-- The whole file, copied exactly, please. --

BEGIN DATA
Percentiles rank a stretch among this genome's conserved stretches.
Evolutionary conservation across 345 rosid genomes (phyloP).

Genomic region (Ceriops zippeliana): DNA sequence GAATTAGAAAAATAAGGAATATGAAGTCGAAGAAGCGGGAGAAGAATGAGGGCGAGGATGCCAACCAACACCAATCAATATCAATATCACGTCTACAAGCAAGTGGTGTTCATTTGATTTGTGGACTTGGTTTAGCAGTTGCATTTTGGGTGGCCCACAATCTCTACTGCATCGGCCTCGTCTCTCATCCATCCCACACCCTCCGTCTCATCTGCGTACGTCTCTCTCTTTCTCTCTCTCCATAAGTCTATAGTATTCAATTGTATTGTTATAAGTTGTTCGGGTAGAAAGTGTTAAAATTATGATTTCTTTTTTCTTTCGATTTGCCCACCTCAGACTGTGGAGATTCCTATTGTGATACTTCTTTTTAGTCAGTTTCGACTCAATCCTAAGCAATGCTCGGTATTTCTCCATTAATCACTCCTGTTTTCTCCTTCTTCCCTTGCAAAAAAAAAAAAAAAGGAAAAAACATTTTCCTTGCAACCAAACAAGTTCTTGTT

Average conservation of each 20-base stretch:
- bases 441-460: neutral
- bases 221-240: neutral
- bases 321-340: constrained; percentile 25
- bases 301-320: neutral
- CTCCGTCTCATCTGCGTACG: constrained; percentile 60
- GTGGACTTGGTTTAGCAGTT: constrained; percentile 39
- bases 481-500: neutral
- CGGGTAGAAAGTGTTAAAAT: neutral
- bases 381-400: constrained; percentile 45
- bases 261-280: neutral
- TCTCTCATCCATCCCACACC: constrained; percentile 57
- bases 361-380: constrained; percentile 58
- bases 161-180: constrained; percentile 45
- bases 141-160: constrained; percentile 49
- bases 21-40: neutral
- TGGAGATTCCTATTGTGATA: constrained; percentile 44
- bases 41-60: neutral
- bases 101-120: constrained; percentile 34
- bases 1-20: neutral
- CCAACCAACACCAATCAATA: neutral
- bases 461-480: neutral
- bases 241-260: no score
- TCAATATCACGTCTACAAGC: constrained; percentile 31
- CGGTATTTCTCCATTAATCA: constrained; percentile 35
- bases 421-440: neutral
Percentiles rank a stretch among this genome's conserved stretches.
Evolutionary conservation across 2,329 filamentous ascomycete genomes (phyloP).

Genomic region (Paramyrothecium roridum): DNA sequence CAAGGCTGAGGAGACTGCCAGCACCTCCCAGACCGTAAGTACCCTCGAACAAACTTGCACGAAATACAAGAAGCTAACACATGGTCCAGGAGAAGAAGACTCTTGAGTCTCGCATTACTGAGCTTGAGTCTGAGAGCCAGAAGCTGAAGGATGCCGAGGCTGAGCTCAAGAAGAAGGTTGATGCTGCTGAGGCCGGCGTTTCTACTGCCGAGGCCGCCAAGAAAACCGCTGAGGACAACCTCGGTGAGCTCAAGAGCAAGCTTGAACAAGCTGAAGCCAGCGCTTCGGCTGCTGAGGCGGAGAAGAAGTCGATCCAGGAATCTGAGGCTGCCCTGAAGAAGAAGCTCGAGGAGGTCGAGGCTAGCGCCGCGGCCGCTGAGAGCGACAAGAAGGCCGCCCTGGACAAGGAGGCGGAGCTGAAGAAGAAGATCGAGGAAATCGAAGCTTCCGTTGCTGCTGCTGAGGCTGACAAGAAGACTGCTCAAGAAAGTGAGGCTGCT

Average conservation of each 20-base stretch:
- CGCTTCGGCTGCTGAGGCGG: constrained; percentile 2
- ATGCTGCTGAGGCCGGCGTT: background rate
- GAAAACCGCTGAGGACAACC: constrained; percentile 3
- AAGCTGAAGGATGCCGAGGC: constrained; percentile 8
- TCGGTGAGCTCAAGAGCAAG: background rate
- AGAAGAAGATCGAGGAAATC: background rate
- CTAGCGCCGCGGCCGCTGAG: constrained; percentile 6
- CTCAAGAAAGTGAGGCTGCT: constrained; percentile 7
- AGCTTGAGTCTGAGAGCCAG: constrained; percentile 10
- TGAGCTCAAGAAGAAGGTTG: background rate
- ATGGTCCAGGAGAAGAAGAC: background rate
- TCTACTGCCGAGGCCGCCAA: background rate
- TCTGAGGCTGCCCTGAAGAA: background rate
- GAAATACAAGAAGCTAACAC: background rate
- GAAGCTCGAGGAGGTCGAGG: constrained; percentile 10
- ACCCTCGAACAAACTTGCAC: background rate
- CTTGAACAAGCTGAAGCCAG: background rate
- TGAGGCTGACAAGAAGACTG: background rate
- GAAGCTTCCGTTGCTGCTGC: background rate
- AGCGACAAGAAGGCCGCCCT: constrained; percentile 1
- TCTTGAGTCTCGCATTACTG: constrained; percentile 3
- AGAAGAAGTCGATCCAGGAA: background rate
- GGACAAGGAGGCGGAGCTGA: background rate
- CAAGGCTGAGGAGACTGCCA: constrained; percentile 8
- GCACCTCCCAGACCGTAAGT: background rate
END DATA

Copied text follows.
Percentiles rank a stretch among this genome's conserved stretches.
Evolutionary conservation across 345 rosid genomes (phyloP).

Genomic region (Ceriops zippeliana): DNA sequence GAATTAGAAAAATAAGGAATATGAAGTCGAAGAAGCGGGAGAAGAATGAGGGCGAGGATGCCAACCAACACCAATCAATATCAATATCACGTCTACAAGCAAGTGGTGTTCATTTGATTTGTGGACTTGGTTTAGCAGTTGCATTTTGGGTGGCCCACAATCTCTACTGCATCGGCCTCGTCTCTCATCCATCCCACACCCTCCGTCTCATCTGCGTACGTCTCTCTCTTTCTCTCTCTCCATAAGTCTATAGTATTCAATTGTATTGTTATAAGTTGTTCGGGTAGAAAGTGTTAAAATTATGATTTCTTTTTTCTTTCGATTTGCCCACCTCAGACTGTGGAGATTCCTATTGTGATACTTCTTTTTAGTCAGTTTCGACTCAATCCTAAGCAATGCTCGGTATTTCTCCATTAATCACTCCTGTTTTCTCCTTCTTCCCTTGCAAAAAAAAAAAAAAAGGAAAAAACATTTTCCTTGCAACCAAACAAGTTCTTGTT

Average conservation of each 20-base stretch:
- bases 441-460: neutral
- bases 221-240: neutral
- bases 321-340: constrained; percentile 25
- bases 301-320: neutral
- CTCCGTCTCATCTGCGTACG: constrained; percentile 60
- GTGGACTTGGTTTAGCAGTT: constrained; percentile 39
- bases 481-500: neutral
- CGGGTAGAAAGTGTTAAAAT: neutral
- bases 381-400: constrained; percentile 45
- bases 261-280: neutral
- TCTCTCATCCATCCCACACC: constrained; percentile 57
- bases 361-380: constrained; percentile 58
- bases 161-180: constrained; percentile 45
- bases 141-160: constrained; percentile 49
- bases 21-40: neutral
- TGGAGATTCCTATTGTGATA: constrained; percentile 44
- bases 41-60: neutral
- bases 101-120: constrained; percentile 34
- bases 1-20: neutral
- CCAACCAACACCAATCAATA: neutral
- bases 461-480: neutral
- bases 241-260: no score
- TCAATATCACGTCTACAAGC: constrained; percentile 31
- CGGTATTTCTCCATTAATCA: constrained; percentile 35
- bases 421-440: neutral
Percentiles rank a stretch among this genome's conserved stretches.
Evolutionary conservation across 2,329 filamentous ascomycete genomes (phyloP).

Genomic region (Paramyrothecium roridum): DNA sequence CAAGGCTGAGGAGACTGCCAGCACCTCCCAGACCGTAAGTACCCTCGAACAAACTTGCACGAAATACAAGAAGCTAACACATGGTCCAGGAGAAGAAGACTCTTGAGTCTCGCATTACTGAGCTTGAGTCTGAGAGCCAGAAGCTGAAGGATGCCGAGGCTGAGCTCAAGAAGAAGGTTGATGCTGCTGAGGCCGGCGTTTCTACTGCCGAGGCCGCCAAGAAAACCGCTGAGGACAACCTCGGTGAGCTCAAGAGCAAGCTTGAACAAGCTGAAGCCAGCGCTTCGGCTGCTGAGGCGGAGAAGAAGTCGATCCAGGAATCTGAGGCTGCCCTGAAGAAGAAGCTCGAGGAGGTCGAGGCTAGCGCCGCGGCCGCTGAGAGCGACAAGAAGGCCGCCCTGGACAAGGAGGCGGAGCTGAAGAAGAAGATCGAGGAAATCGAAGCTTCCGTTGCTGCTGCTGAGGCTGACAAGAAGACTGCTCAAGAAAGTGAGGCTGCT

Average conservation of each 20-base stretch:
- CGCTTCGGCTGCTGAGGCGG: constrained; percentile 2
- ATGCTGCTGAGGCCGGCGTT: background rate
- GAAAACCGCTGAGGACAACC: constrained; percentile 3
- AAGCTGAAGGATGCCGAGGC: constrained; percentile 8
- TCGGTGAGCTCAAGAGCAAG: background rate
- AGAAGAAGATCGAGGAAATC: background rate
- CTAGCGCCGCGGCCGCTGAG: constrained; percentile 6
- CTCAAGAAAGTGAGGCTGCT: constrained; percentile 7
- AGCTTGAGTCTGAGAGCCAG: constrained; percentile 10
- TGAGCTCAAGAAGAAGGTTG: background rate
- ATGGTCCAGGAGAAGAAGAC: background rate
- TCTACTGCCGAGGCCGCCAA: background rate
- TCTGAGGCTGCCCTGAAGAA: background rate
- GAAATACAAGAAGCTAACAC: background rate
- GAAGCTCGAGGAGGTCGAGG: constrained; percentile 10
- ACCCTCGAACAAACTTGCAC: background rate
- CTTGAACAAGCTGAAGCCAG: background rate
- TGAGGCTGACAAGAAGACTG: background rate
- GAAGCTTCCGTTGCTGCTGC: background rate
- AGCGACAAGAAGGCCGCCCT: constrained; percentile 1
- TCTTGAGTCTCGCATTACTG: constrained; percentile 3
- AGAAGAAGTCGATCCAGGAA: background rate
- GGACAAGGAGGCGGAGCTGA: background rate
- CAAGGCTGAGGAGACTGCCA: constrained; percentile 8
- GCACCTCCCAGACCGTAAGT: background rate